The miffed masses who said goodbye to Nicole Kidman’s big coats with a middle finger rather than a wave proved just how much we all desire a genuine surprise ending yet how hard one is to find on either small or big screens. The jaw-dropper final twist is frequently dismissed as merely gimmicky and that’s often the case, a surprise that feels frantically picked out of a hat with very little embedded before to suggest that it was always planned. A classic example is the not at all classic 2007 thriller Perfect Stranger, a gloriously silly film starring Halle Berry as a journalist going undercover to unmask Bruce Willis’s sleazy ad man as the killer of her childhood friend (both in his office and online via some hilarious smutty instant messages). The huh what reveal (that the killer Berry is investigating was actually Berry herself all along) was one of three different endings filmed, a sure sign that the script was flimsy and soulless enough to bend in whatever direction needed.

Tom Berenger and Greta Scacchi in Shattered
Tom Berenger and Greta Scacchi in Shattered. Photograph: Moviestore/Rex/Shutterstock

But when deployed with skill and, most importantly, supported by a carefully structured buildup (one that withholds second watch scrutiny), there are few more effective entertainment highs than being jolted out of one’s seat by a surprise twist, when it’s less of a left-turn than an entirely new journey, destination and vehicle. Remember the fun of Wolfgang Petersen’s demented mystery Shattered when it was revealed that Tom Berenger’s amnesiac architect wasn’t actually Tom Berenger at all but he was his wife’s lover and post-car crash she’d made the plastic surgeons reconstruct him with a different face? A thrill! A stupid thrill but a thrill nonetheless. It came at the start of a decade that closed out with the emergence of M Night Shyamalan and his dead all along chiller The Sixth Sense, preceding the 2000s, the twistiest era on record, for better or worse. His Bruce Willis breakout was by no means the first to employ such a twist but it led to a run of similar reveals (from The Others to Stay to Passengers) as well as an industry-wide desire to outshock, each thriller aiming to be more surprising than the last. But it all became rather exhausting as well as incredibly repetitive with last act twists feeling inevitable rather than essential and most often being an ever so slight variation on something we’d seen many times before.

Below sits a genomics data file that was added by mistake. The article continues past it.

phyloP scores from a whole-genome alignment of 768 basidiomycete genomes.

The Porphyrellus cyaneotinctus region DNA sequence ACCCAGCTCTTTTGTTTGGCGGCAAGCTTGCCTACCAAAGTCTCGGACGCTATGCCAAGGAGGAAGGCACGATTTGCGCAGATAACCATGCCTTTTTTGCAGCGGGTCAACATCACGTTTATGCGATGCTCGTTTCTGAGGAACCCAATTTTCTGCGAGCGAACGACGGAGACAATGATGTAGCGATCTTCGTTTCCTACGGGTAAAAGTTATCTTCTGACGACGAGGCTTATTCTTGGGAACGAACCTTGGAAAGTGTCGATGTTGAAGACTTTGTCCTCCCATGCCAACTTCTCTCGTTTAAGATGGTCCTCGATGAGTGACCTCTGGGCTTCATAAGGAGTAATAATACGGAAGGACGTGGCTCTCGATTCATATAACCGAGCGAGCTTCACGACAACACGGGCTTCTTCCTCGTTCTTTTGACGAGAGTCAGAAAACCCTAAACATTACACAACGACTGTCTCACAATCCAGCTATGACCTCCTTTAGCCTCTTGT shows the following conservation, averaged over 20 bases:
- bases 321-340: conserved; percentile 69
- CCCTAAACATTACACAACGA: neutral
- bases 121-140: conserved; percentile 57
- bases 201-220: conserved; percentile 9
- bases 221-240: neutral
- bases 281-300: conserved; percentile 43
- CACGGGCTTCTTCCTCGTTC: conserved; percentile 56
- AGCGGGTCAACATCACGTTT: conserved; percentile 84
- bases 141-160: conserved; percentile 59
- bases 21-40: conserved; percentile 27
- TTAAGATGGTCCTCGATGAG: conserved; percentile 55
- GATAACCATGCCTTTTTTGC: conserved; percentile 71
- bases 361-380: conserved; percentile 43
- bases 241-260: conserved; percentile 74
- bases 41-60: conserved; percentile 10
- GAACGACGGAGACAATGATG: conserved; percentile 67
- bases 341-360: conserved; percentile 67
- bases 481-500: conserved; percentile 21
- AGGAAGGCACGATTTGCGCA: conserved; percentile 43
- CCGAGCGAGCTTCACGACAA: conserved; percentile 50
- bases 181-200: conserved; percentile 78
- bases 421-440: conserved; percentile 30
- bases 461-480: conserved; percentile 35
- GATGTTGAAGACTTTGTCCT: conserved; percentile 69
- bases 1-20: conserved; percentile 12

The upside being that when a rare surprise ending did feel genuinely fresh, it hit harder as a result, the biggest reveal being that a twist could actually still shock us, despite our fatigue with the format. Near the end of the decade, the greatest example of this was Orphan, a schlocky Dark Castle horror that felt on paper like just another post-Omen tale of an evil kid wreaking havoc on a family. So imagine the loud communal intake of breath when it was revealed that Esther, the adopted girl from hell, was actually Leena, the adopted 33-year-old woman from hell whose rare hormone disorder had allowed her to disguise herself as a child, a wonderfully deranged rug-pull that pushed the film from indistinguishable to indispensable, a cult status beckoning (12 years later, a sequel is currently in post-production).